Trigona (bee)

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Irapuã - REFON.jpg
Trigona spinipes
Scientific classification e
Kingdom: Animalia
Phylum: Arthropoda
Class: Insecta
Order: Hymenoptera
Family: Apidae
Tribe: Meliponini
Genus: Trigona


Trigona is the largest genus of stingless bees, formerly including many more subgenera than the present assemblage; many of these former subgenera have been elevated to generic status.[1] There are approximately 150 species presently included in the genus, in 11 subgenera. They differ from those groups now excluded in only minor structural details, primarily of the hind leg.


Trigona species occur throughout the Neotropical region and also throughout the Indo-Australian region; as presently defined, no members of the genus occur in Africa.

Vulture bees[edit]

Vulture bees consist of three Trigona species that are the only known bees not to be herbivores.

Selected species[edit]


  1. ^ Michener, C.D. (2000). The Bees of the World. Johns Hopkins University Press
  2. ^ a b Hoshiba and Imai (1993). "Chromosome evolution of bees and wasps (Hymenoptera, Apocrita) on the basis of C-banding patterns analyses". Japan Journal of Genetics.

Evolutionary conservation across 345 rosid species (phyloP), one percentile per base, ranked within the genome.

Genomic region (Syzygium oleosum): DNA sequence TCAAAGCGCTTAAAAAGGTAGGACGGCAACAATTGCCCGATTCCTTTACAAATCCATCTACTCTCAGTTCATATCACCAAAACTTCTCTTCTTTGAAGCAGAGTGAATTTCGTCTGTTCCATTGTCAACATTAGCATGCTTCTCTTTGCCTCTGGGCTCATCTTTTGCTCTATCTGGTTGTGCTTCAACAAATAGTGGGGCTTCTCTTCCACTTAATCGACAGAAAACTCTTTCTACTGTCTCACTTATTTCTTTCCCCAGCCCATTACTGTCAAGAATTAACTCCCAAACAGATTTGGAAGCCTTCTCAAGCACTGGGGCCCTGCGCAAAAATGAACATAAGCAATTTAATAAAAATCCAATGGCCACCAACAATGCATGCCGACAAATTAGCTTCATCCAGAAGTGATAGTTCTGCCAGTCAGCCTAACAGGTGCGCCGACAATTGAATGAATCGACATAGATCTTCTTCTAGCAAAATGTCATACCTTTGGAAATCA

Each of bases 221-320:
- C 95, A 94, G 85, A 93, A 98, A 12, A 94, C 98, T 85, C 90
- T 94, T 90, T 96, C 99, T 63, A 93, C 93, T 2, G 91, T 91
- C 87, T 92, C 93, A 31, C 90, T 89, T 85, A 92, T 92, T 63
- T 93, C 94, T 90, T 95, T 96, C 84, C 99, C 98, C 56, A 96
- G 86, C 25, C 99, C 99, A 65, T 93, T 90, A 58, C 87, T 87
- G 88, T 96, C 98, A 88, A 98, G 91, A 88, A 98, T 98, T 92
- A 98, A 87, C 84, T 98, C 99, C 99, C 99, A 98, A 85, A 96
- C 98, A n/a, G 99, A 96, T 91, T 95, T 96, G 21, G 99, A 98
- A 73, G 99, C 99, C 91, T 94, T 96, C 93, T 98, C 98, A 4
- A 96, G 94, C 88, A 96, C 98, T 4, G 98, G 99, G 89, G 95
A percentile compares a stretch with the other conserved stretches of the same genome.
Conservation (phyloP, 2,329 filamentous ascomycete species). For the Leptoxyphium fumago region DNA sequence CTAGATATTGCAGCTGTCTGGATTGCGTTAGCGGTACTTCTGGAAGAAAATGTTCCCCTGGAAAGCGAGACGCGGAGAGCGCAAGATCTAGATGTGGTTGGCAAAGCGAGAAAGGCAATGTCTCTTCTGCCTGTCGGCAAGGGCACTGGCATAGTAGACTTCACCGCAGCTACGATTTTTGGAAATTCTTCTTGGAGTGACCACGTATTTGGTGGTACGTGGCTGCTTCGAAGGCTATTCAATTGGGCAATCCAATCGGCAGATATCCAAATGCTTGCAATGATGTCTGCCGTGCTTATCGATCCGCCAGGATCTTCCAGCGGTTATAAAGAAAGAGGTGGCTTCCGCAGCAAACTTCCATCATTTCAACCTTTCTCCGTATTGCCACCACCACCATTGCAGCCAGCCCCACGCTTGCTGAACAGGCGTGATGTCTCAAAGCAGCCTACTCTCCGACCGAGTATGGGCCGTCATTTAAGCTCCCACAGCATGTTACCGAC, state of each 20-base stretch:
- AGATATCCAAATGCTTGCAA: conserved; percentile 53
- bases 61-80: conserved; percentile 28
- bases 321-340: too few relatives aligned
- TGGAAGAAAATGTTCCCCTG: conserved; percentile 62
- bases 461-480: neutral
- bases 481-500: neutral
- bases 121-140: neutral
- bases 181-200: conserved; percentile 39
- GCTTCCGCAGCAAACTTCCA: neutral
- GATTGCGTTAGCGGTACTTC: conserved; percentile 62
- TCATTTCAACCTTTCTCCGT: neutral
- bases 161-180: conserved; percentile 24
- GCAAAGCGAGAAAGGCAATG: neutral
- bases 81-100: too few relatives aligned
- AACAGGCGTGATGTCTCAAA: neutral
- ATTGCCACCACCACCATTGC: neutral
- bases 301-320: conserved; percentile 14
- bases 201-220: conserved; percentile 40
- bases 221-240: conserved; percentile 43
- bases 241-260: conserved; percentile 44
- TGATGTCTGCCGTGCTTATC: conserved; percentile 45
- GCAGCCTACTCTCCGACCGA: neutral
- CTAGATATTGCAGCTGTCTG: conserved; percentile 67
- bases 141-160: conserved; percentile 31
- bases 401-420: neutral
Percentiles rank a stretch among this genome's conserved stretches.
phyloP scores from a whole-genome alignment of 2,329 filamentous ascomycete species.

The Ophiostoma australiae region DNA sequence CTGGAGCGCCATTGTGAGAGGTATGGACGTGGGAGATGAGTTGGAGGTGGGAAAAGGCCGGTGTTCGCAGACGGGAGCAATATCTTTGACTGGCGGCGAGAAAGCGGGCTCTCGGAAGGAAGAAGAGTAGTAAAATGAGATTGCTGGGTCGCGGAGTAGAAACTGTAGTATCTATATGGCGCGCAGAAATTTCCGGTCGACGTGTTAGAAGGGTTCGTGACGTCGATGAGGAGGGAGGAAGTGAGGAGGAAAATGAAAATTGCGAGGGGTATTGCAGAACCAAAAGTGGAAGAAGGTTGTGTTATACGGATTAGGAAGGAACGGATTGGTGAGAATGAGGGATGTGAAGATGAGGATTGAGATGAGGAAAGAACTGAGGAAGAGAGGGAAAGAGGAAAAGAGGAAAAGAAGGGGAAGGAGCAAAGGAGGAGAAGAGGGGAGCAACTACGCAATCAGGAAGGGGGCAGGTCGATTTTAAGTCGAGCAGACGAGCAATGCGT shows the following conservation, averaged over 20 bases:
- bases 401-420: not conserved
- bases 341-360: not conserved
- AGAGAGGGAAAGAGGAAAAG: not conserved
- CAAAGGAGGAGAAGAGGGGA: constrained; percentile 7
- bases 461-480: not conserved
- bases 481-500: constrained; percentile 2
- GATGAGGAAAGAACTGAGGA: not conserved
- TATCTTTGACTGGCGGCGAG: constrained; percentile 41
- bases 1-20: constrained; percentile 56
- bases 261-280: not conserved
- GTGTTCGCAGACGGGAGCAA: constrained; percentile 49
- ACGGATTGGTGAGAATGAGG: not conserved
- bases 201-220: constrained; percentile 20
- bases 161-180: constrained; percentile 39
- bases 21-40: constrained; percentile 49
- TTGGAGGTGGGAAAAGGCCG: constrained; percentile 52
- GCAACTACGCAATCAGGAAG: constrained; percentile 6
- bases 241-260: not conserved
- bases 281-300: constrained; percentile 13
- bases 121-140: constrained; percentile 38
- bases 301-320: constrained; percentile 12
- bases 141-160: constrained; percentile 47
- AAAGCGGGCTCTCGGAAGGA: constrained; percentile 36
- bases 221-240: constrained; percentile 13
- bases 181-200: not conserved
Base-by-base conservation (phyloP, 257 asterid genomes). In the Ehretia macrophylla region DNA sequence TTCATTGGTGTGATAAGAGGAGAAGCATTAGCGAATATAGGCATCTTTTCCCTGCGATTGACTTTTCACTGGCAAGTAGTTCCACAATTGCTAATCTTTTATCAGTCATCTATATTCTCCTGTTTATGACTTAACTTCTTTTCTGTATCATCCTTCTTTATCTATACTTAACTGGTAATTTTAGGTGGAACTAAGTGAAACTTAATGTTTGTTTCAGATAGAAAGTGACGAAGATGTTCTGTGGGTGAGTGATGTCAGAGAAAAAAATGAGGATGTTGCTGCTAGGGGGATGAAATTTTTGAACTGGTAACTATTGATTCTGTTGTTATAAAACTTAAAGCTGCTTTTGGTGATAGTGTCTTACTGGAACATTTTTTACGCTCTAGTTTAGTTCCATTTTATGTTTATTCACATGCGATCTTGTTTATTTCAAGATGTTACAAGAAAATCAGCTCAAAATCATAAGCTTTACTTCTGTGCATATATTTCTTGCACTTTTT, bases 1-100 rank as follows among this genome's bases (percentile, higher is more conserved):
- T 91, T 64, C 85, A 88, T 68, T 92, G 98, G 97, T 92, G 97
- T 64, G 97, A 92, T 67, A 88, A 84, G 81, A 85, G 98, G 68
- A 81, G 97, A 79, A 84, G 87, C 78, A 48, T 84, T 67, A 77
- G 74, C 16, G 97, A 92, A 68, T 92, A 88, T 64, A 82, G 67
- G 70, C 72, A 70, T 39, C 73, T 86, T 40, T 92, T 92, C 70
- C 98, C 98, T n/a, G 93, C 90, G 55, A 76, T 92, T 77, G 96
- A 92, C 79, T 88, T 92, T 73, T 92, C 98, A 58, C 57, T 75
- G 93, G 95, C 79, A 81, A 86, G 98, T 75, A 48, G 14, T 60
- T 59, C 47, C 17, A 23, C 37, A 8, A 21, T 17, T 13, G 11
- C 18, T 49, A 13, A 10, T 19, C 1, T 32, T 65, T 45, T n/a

3. ^ a b c d Kleber França Costa; Rute Magalhães Brito; Carlos Suetoshi Miyazawa (2004). "Karyotypic description of four species of Trigona (Jurine, 1807) (Hymenoptera, Apidae, Meliponini) from the State of Mato Grosso, Brazil" (PDF). Genetics and Molecular Biology. Brazilian Society of Genetics. 27 (2): 187–190. doi:10.1590/s1415-47572004000200010. 
  4. ^ "The southernmost stingless bee in the world". Aussie Bee Bulletin (1). February 1, 1997. 
  5. ^ "Stingless Bees (Trigona and Austroplebeia)". 
  6. ^ Michener, Charles D. (1946-09-01). "Notes on the Habits of Some Panamanian Stingless Bees (Hymenoptera, Apidæ)". Journal of the New York Entomological Society. 54 (3): 179–197. JSTOR 25005167. 
  7. ^ a b Tarelho, Z. V. S. (1973). Contribuição ao estudo citogenético dos Apoidea (masters thesis). University of São Paulo, Ribeirão Preto. 
  8. ^ "Bees in your area". 
  9. ^ Brito and Pompolo (1997). "C:G patterns and fluorochrome staining with DAPI and CMA3, in Trigona spinipes (Jurine, 1807) (Hymenoptera, Apidae, Meliponinae)". Brazilian Journal of Genetics. 

External links[edit]